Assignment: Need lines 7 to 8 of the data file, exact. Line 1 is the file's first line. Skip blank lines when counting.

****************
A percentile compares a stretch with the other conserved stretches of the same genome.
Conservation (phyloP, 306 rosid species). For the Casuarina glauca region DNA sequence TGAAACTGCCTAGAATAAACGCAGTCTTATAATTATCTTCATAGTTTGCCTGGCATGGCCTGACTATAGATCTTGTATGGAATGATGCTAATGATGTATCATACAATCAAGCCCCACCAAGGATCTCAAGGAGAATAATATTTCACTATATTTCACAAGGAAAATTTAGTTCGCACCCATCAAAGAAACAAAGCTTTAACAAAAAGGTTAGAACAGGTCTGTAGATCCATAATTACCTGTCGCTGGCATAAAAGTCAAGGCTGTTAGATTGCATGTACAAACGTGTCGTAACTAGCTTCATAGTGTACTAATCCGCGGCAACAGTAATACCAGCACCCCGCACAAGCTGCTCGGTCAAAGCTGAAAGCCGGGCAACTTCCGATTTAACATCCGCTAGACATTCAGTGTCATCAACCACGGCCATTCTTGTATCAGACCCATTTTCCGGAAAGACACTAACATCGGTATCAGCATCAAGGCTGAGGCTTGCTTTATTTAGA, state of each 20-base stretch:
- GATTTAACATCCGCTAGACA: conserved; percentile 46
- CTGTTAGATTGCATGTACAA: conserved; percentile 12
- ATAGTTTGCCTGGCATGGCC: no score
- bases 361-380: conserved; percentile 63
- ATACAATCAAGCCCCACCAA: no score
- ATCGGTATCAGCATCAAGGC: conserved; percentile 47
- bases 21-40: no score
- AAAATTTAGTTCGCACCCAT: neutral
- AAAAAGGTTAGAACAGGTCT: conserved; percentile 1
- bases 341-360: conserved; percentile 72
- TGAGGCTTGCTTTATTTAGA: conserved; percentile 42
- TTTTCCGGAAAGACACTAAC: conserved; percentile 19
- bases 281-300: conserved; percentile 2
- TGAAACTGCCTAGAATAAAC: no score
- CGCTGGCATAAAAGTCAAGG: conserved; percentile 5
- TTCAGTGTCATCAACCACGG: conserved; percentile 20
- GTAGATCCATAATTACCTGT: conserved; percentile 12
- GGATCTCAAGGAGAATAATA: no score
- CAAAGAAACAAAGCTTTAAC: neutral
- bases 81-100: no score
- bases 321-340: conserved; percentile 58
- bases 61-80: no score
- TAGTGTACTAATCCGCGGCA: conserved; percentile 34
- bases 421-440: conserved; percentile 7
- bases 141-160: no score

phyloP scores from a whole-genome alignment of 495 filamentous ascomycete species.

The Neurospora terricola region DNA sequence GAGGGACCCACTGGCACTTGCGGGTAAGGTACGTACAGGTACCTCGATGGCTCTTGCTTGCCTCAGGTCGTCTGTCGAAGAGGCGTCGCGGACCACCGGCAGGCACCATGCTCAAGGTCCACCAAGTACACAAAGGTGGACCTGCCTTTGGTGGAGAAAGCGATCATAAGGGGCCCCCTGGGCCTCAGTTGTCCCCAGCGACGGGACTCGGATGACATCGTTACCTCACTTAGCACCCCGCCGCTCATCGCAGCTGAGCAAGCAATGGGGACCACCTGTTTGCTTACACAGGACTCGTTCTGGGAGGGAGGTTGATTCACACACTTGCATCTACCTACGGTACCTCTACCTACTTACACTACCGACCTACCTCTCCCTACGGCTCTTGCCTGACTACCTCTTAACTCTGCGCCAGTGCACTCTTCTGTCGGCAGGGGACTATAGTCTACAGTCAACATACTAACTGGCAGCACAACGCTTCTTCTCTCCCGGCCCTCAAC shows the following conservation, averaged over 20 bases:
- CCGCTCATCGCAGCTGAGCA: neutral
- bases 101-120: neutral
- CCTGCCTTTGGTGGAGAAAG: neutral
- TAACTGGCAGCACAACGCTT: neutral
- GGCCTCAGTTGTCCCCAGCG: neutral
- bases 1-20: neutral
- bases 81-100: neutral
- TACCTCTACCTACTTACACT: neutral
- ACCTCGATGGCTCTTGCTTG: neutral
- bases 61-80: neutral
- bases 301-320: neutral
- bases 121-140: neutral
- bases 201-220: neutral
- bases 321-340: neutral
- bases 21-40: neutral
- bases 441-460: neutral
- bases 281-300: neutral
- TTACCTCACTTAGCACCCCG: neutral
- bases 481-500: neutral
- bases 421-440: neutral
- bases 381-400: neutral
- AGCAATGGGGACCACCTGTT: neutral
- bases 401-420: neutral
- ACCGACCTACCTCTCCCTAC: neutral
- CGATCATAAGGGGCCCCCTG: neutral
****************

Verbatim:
- ATACAATCAAGCCCCACCAA: no score
- ATCGGTATCAGCATCAAGGC: conserved; percentile 47